Table 5 Ingredients Used in Formulating Bulk Starter Media for Lactic Acid Bacteria


Nitrogen source

Vitamins and minerals

Phage-inhibitory agents



Lactose Maltose Sucrose Glucose

Milk protein Whey protein Hydrolyzed casein

Yeast extract Corn steep liquor

Phosphates Citrates

Ascorbic acid FeSO4

Carbonates Phosphates Hydroxides Oxides

Source: Whitehead et al., 1993.

Source: Whitehead et al., 1993.

<o media high enough to avoid acid injury is critical for producing cultures that consistently have sufficient activity for timely cheese manufacture. Acid injury in lactococci occurs when the pH declines below 5 (Harvey, 1965). Limited pH control can be achieved by addition of buffers to culture media. Buffering agents, such as phosphates and carbonate, allow development of higher cell concentrations, because the pH of the medium stays above 5 for a longer time. However, the neutralizing ability of the buffering agent is eventually overcome, exposing cells to excessive acidity. Also, high concentrations of buffers inhibit growth of some starter strains. Two approaches, internal and external pH control, are currently used to maintain growth media above pH 5 during culture preparation.

1. External pH Control

External pH control refers to a culture preparation system in which neutralizing agent is added to the medium during fermentation either manually or mechanically. There may be one or multiple additions of neutralizer. For one-step control, the pH of the medium is allowed to decrease to approximately 5, after which, sodium or potassium hydroxide is added to obtain a pH of 6.5-7 (Limsowtin et al., 1980). The culture is then allowed to incubate an additional 2 h before cooling. Multiple-step neutralization uses a mechanical system consisting of a pH electrode mounted in the bottom of the culture tank, a pump for adding ammonia to the tank, and a controller. When the pH declines below 5.8-6.2, the controller activates the pump to add ammonia until the pH is raised a certain amount (usually to 6-6.2). When acid production ceases because of lactose limitation, the culture is cooled (Thunell, 1988). External pH control has an additional advantage of requiring less phosphate for phage inhibition, because calcium is less soluble at higher pH. A disadvantage of external pH control is that the higher pH allows growth of nonstarter microflora even after lactose is depleted (Thunell, 1988). Therefore, a high degree of sanitation is required to implement this system. External pH control systems produce starter culture with 10 times greater cell concentration than phosphate-buffered media (Thunell, 1988). These cells are also healthier (i.e., they have no acid injury). The result is that a lower volume of starter can be used and milk ripening times are reduced. In addition, the culture produces acid more rapidly after salting (for Cheddar manufacture). More culture strains produce acceptable activity during cheese manufacture when external pH control is used for culture propagation as compared with conventional buffered media (Thunell, 1988).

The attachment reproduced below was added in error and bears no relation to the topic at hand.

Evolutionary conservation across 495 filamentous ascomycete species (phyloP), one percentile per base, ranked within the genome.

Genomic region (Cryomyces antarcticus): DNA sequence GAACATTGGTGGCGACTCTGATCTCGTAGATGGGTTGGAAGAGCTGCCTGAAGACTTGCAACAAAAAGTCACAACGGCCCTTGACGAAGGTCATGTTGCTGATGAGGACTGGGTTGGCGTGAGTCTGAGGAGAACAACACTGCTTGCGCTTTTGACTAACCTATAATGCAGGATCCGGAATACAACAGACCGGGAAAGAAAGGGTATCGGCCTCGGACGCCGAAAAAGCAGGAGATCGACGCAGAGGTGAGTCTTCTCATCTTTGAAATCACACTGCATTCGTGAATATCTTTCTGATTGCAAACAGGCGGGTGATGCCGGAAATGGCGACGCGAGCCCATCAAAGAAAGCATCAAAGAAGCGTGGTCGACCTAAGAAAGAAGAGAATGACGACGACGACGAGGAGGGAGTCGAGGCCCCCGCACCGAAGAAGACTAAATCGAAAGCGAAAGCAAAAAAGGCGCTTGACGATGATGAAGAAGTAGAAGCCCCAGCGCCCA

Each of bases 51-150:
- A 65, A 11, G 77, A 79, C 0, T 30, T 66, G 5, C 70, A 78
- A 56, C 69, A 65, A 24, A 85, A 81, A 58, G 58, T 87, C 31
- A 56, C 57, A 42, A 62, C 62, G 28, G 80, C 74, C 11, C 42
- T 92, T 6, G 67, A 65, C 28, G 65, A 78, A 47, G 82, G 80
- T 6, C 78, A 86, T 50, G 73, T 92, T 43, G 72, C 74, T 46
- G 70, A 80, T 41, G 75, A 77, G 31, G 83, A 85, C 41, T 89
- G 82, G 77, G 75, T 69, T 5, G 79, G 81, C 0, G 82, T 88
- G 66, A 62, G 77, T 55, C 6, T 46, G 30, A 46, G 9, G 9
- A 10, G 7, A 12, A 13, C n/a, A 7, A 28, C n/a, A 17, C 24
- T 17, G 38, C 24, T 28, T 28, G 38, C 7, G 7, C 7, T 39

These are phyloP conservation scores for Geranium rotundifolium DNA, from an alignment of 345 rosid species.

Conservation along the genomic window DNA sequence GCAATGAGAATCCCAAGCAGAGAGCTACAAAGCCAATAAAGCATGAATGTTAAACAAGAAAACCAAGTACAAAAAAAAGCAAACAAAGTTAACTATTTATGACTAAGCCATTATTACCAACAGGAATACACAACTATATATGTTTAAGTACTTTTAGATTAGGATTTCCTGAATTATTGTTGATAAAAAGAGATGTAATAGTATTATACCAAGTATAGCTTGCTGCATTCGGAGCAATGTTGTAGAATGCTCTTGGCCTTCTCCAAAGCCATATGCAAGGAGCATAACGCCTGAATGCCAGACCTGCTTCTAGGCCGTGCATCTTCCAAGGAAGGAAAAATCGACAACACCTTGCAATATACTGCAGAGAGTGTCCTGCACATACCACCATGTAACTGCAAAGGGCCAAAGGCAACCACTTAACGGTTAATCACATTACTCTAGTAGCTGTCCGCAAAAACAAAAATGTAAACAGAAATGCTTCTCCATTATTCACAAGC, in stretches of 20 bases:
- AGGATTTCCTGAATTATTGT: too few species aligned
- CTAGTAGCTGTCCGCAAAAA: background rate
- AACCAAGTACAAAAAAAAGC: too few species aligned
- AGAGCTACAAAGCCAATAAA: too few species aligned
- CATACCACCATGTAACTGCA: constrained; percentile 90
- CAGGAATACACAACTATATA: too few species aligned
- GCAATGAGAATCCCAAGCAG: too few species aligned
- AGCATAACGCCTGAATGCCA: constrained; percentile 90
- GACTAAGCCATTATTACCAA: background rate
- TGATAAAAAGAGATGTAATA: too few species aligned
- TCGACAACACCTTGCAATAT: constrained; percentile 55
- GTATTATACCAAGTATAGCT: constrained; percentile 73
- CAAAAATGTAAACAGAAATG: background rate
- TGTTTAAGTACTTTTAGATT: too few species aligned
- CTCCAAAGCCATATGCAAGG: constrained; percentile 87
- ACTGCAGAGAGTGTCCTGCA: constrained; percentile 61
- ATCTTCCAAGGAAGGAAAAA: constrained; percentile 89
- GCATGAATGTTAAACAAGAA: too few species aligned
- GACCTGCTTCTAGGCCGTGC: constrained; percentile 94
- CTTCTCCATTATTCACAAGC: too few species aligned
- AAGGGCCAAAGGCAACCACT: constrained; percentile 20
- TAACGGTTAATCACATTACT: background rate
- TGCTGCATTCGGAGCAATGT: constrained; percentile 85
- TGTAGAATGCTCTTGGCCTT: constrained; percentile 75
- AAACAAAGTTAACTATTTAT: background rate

2. Internal pH Control

Internal pH control describes a culture production system in which an insoluble neutralizing agent is added to the culture medium. The neutralizing agent is released in response to acid production. One means of achieving internal pH control is to use sodium carbonate encapsulated in magnesium stearate (Whitehead et al., 1993). Magnesium stearate dissolves at pH 5.2-5.3, releasing sodium carbonate. A similar effect is obtained by using buffer salts that are insoluble above a pH of 5.2 (Mermelstein, 1982). Sandine (1996) considered trimagnesium phosphate to be the most effective agent for this purpose. Internal pH control media have similar advantages to external pH control systems. In addition, a mechanism for adding neutralizing compound to the medium does not need to be installed. However, the fermentation tank must be stirred to keep the insoluble neutralizing agent suspended during fermentation. Agitation may lead to incorporation of sufficient oxygen into the medium to stimulate hydrogen peroxide production, resulting in autoinhibition of the culture (Mayra-Makinen and Bigret, 1993).

C. Incubation Conditions

Incubation temperature can affect activity and strain balance of the starter culture. Mesophilic cultures are grown at 21 °C if growth of leuconostocs is desired; otherwise, higher temperatures (up to 27°C) are used (McCoy and Leach, 1997). Incubation at 26°C helps maintain strain balance (Collins, 1976). Incubation is usually for 14-16 h or until a pH of 5 is reached. If pH control is not used, the final pH should be 4.8. Thermophilic cultures are incubated from 30 to 46°C for 8-10 h. A final pH value as low as 4.7 is acceptable, but this favors growth of lactobacilli (McCoy and Leach, 1997). Lower incubation temperatures favor growth of S. thermophilus and higher temperatures favor lactobacilli. Once the target pH is reached, the culture is cooled. Most cultures continue to produce acid during cooling. Mesophilic starters should be cooled to 5 to 7°C and thermophilic cultures to below 12°C (McCoy and Leach, 1997).

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